Google’s new locator feature for Android devices called Android Device Manager, helps owners find their lost or stolen phones and tablets. It was supposed to roll out later this month, but Google has announced its immediate availability, reports C/Net.
Android Device Manager lets you quickly ring your phone so you can find it, even if it’s been silenced. And if your phone or tablet is out of earshot, you can locate it on a map in real time.
This service is now available for free on devices running Android 2.2 or above; to use it, you also will need to be signed into your Google Account. There will also be an Android app to allow you to easily find and manage your devices.
The feature works similarly to other locator services, like Lookout and Samsung’s Find My Mobile, but now you get the feature natively on your Android device. Microsoft’s My Windows Phone service also offers a free “Find my Phone” service for phones running the Windows Phone OS.
Apple’s Find My iPhone app will let you use another iOS device to find your missing iPhone and protect your data. Install the free app on another iOS device, open it, and sign in with your Apple ID. It will help you locate your missing device on a map, play a sound, display a message, remotely lock your device, or erase all the data on it.
The cellphone market is hugely lucrative, reports the NY Times, with the sale of handsets bringing in $69 billion in the United States last year, according to research firm IDC. Yet, thefts of smartphones keep increasing, and victims keep replacing them.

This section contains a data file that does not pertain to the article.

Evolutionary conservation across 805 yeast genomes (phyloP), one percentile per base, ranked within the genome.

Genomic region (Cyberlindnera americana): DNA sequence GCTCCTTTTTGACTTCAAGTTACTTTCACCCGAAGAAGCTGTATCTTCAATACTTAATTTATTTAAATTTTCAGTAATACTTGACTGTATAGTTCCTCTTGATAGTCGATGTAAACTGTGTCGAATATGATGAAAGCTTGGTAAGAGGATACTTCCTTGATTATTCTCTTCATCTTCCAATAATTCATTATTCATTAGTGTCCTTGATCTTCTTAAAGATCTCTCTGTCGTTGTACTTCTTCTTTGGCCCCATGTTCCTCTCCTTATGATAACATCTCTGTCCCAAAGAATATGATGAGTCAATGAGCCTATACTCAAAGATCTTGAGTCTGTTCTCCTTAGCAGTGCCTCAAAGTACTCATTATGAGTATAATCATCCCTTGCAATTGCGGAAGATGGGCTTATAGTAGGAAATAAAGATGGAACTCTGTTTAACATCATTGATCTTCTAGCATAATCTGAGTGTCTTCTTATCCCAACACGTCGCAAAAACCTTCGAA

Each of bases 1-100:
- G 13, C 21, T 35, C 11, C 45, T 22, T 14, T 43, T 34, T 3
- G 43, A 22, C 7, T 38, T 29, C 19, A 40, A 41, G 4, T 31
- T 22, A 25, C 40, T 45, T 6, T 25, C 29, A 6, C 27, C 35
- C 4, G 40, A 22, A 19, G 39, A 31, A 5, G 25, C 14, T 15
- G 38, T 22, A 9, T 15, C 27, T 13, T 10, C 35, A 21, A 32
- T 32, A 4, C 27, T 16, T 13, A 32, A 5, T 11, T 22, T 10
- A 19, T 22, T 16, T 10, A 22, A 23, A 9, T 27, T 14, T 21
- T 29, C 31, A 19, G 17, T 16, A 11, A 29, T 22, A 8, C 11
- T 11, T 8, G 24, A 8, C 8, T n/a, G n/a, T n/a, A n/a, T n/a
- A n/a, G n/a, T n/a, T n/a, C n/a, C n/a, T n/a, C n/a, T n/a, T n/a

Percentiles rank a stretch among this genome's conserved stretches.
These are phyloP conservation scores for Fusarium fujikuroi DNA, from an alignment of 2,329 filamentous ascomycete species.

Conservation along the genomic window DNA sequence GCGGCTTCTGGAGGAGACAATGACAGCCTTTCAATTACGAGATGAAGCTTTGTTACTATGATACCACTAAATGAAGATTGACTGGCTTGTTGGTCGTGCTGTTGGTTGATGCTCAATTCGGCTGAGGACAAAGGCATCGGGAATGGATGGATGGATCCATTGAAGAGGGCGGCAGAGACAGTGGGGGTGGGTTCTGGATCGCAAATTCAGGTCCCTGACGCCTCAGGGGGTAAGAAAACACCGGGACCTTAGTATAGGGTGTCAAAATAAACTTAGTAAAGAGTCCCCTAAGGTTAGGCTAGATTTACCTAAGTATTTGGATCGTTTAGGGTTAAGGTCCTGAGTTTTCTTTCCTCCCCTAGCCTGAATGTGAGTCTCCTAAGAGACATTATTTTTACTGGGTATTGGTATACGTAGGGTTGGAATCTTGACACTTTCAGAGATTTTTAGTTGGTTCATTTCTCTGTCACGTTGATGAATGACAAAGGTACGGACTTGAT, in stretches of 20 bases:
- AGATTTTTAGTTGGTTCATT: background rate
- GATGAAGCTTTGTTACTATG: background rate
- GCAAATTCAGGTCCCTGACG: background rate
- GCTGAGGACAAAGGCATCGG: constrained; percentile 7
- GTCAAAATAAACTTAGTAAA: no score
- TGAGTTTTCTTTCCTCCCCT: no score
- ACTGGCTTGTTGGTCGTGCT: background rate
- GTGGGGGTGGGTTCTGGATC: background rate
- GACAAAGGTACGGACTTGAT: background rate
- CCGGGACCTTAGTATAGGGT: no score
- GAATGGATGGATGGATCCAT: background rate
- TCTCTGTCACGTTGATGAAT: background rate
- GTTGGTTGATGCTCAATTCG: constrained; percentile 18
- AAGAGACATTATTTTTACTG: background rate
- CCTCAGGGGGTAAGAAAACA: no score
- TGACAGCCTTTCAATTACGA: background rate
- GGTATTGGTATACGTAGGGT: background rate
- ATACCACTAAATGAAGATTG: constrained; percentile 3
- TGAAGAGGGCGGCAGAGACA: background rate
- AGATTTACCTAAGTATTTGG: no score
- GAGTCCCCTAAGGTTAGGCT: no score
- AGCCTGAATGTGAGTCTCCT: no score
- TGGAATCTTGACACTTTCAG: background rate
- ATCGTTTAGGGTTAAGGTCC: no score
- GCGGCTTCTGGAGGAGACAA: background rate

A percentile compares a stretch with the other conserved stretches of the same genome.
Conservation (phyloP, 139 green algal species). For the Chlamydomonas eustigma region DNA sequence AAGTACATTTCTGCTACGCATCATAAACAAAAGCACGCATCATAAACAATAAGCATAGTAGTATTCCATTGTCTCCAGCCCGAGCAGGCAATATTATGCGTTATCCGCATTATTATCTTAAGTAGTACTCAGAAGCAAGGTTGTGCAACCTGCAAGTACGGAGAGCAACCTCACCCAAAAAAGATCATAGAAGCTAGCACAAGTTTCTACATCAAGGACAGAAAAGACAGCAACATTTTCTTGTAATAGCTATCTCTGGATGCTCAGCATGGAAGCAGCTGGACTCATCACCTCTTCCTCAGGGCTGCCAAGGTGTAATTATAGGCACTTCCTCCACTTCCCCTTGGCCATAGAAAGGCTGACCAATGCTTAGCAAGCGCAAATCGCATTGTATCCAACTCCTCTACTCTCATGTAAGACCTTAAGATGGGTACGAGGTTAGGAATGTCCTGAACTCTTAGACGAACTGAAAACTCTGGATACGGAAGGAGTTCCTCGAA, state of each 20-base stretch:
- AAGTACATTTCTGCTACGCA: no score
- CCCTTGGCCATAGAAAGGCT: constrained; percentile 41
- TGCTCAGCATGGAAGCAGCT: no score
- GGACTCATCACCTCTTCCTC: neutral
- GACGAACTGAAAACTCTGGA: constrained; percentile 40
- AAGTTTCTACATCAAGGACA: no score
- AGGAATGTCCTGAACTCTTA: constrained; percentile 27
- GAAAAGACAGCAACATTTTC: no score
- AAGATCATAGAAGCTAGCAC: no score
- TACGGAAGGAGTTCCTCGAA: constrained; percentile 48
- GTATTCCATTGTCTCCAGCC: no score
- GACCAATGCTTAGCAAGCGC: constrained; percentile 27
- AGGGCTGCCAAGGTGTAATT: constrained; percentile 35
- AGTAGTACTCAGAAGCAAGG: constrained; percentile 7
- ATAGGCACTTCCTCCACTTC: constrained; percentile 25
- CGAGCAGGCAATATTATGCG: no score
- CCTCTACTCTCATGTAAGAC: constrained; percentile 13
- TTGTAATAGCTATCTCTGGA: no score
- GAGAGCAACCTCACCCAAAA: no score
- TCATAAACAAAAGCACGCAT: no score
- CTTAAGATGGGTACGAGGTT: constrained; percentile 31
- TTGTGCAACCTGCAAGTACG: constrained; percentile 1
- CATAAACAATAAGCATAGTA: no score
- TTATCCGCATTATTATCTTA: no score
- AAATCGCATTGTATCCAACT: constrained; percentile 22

In San Francisco last year, nearly half of all robberies involved a cellphone, up from 36 percent the year before; in Washington, cellphones were taken in 42 percent of robberies, a record. In New York, theft of iPhones and iPads last year accounted for 14 percent of all crimes.
Most of us agree to the terms of service and allow companies like Apple and Google as well as our mobile providers to track our locations, notes Buzz Feed. What’s less known, though, is what this data actually looks like.
For iOS 7 (expected to be released to the public in September), that information will become much more accessible. Using iOS 7 Beta 5, one user noticed that anyone with enabled “location services” can easily access their “frequent locations,” in iOS 7’s privacy settings. The result is a mapped history of the places you’ve been since installing the operating system.
A woman whose smartphone was stolen has kept a blog of images made by the thief on her Tumblr account, ‘Life of a Stranger who Stole my Phone‘.